An investigation of the predictors of bone mineral density and response to therapy with alendronate in osteoporotic men.

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Alendronate, Biological-Markers, Body-Mass-Index, Bone-Density, Human, Male, Medical-Records, Middle-Aged, Multivariate-Analysis, Osteoporosis, Prognosis, Spinal-Fractures, SUPPORT-NON-U-S-GOVT, Testosterone

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J Clin Endocrinol Metab 2003 Dec; 88(12):5759-65.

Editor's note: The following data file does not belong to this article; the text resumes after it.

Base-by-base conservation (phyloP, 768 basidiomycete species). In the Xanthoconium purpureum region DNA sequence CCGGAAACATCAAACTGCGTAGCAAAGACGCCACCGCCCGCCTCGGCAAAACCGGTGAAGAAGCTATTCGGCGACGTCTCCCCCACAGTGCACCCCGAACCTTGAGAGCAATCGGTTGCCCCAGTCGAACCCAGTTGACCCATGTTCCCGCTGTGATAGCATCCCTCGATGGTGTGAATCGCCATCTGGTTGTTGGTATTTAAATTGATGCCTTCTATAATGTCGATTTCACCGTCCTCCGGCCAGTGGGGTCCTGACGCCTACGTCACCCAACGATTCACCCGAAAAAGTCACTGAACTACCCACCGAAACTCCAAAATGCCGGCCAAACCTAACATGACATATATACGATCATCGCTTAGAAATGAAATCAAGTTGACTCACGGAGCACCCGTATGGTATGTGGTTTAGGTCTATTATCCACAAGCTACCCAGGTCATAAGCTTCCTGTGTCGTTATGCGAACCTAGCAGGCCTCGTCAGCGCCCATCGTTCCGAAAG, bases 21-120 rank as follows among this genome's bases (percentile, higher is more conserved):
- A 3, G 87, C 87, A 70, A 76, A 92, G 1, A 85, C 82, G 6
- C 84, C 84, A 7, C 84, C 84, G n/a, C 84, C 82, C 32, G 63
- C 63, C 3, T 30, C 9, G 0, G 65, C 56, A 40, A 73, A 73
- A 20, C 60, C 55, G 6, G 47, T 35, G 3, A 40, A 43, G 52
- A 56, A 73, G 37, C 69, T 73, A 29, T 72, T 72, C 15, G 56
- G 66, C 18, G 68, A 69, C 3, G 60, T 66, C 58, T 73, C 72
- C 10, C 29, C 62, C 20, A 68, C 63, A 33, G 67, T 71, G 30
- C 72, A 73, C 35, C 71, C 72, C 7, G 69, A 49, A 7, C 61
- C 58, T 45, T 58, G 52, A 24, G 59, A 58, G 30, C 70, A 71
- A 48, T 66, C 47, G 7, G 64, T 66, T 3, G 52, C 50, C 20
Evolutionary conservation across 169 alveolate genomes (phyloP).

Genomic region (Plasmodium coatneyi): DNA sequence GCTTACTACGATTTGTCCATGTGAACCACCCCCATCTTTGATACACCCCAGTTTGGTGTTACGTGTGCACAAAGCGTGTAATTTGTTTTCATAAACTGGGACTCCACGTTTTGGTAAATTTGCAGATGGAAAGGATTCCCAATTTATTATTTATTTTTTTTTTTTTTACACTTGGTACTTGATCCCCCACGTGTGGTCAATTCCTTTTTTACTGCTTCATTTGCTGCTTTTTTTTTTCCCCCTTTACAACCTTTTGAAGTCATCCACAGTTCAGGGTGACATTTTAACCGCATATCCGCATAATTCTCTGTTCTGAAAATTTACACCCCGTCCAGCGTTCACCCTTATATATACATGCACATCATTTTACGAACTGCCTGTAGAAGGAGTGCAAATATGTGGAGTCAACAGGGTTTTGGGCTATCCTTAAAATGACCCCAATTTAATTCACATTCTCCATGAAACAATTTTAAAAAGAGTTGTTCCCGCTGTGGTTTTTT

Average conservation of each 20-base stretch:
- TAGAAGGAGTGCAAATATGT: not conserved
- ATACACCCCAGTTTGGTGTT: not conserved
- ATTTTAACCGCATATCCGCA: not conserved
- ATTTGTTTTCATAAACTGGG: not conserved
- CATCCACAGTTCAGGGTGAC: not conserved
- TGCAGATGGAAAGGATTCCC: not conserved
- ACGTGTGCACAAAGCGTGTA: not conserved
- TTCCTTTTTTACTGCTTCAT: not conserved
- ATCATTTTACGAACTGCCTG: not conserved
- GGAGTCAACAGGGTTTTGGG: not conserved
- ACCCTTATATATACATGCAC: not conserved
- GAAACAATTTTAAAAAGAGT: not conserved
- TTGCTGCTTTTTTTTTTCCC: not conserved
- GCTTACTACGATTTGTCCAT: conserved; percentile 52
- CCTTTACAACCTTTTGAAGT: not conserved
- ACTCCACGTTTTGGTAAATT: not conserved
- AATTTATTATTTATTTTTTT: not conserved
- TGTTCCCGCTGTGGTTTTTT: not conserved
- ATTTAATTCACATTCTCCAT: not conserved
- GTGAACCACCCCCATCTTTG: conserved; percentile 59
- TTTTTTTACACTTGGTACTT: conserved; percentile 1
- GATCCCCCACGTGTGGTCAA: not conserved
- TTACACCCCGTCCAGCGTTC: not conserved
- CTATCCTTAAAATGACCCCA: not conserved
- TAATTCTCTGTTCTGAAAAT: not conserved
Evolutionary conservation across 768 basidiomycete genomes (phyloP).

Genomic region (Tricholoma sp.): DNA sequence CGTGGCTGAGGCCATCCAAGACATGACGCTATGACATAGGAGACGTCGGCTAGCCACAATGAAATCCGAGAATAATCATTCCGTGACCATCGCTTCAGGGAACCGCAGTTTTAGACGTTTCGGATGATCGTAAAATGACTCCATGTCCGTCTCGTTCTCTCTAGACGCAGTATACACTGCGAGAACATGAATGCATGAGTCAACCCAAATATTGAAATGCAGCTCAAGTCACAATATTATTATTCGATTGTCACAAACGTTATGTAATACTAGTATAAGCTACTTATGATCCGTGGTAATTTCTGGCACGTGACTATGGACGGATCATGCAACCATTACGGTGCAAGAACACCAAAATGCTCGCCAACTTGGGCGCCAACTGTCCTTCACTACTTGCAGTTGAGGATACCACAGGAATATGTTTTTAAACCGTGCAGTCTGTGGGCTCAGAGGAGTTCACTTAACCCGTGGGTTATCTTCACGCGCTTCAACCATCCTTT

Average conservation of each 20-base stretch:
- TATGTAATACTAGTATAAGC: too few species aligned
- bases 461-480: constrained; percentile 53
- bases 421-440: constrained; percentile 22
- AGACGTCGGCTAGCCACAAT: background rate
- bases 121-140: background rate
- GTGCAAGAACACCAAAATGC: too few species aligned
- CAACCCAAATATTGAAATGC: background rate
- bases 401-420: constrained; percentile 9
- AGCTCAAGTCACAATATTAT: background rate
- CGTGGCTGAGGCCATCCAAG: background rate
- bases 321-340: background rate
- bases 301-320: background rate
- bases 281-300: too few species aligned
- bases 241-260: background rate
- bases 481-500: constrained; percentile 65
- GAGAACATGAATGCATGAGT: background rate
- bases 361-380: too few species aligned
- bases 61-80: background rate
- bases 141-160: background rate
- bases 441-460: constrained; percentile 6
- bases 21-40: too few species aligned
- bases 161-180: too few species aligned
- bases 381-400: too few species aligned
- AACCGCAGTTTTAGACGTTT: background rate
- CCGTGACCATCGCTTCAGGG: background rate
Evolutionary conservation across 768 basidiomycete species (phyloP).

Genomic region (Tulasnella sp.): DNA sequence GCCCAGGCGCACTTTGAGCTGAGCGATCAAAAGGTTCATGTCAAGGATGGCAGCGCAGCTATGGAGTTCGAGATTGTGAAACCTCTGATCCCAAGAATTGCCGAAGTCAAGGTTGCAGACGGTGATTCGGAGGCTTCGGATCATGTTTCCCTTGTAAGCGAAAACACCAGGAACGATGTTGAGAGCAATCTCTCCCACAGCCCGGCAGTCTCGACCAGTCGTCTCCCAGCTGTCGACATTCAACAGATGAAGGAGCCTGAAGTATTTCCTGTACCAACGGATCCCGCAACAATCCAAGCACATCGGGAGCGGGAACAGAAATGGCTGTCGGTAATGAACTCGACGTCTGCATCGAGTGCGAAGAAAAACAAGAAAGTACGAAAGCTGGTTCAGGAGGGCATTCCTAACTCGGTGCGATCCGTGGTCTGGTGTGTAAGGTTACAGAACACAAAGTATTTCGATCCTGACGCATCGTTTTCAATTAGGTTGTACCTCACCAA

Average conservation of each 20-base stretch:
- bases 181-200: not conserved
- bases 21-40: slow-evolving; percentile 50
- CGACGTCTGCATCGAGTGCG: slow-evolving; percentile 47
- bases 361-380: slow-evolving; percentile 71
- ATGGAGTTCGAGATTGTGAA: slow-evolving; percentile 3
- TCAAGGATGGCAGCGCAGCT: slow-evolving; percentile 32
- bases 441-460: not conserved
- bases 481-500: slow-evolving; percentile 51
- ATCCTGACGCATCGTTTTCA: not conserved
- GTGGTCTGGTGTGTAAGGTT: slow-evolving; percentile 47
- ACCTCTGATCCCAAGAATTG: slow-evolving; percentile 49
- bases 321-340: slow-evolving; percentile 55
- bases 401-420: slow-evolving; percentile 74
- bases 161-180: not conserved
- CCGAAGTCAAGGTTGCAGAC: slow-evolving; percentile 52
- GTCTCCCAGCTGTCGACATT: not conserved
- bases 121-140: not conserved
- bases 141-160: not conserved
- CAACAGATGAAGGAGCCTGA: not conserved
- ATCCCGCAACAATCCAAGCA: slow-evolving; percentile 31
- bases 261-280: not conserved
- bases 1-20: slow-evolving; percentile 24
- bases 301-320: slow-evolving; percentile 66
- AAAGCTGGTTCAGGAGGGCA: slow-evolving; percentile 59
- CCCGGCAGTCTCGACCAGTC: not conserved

Male osteoporosis is an important disease, with 25-30% of all hip fractures occurring in men. In a recent randomized, placebo-controlled study of osteoporotic males, alendronate 10 mg daily for 2 yr led to significant increments in bone mineral density (BMD), of a similar magnitude to those observed in postmenopausal women. In this study, specimens collected at intervals during the recent trial of alendronate in male osteoporosis, from 197 of the original 241 participants, were assayed for testosterone, estradiol, IGF-I, IGF binding protein 3 (IGFBP-3), bone-specific alkaline phosphatase [BSAP (serum)], and N-telopeptide of type I collagen corrected for creatinine [NTx (urine)]. Together with fracture and densitometry data from the original study, relationships were examined between BMD and serum IGF-I, IGFBP-3, testosterone, estradiol, BSAP, and urine NTx, both at baseline and during treatment with alendronate, to gain possible insights into the pathogenesis of male osteoporosis. Statistically significant (P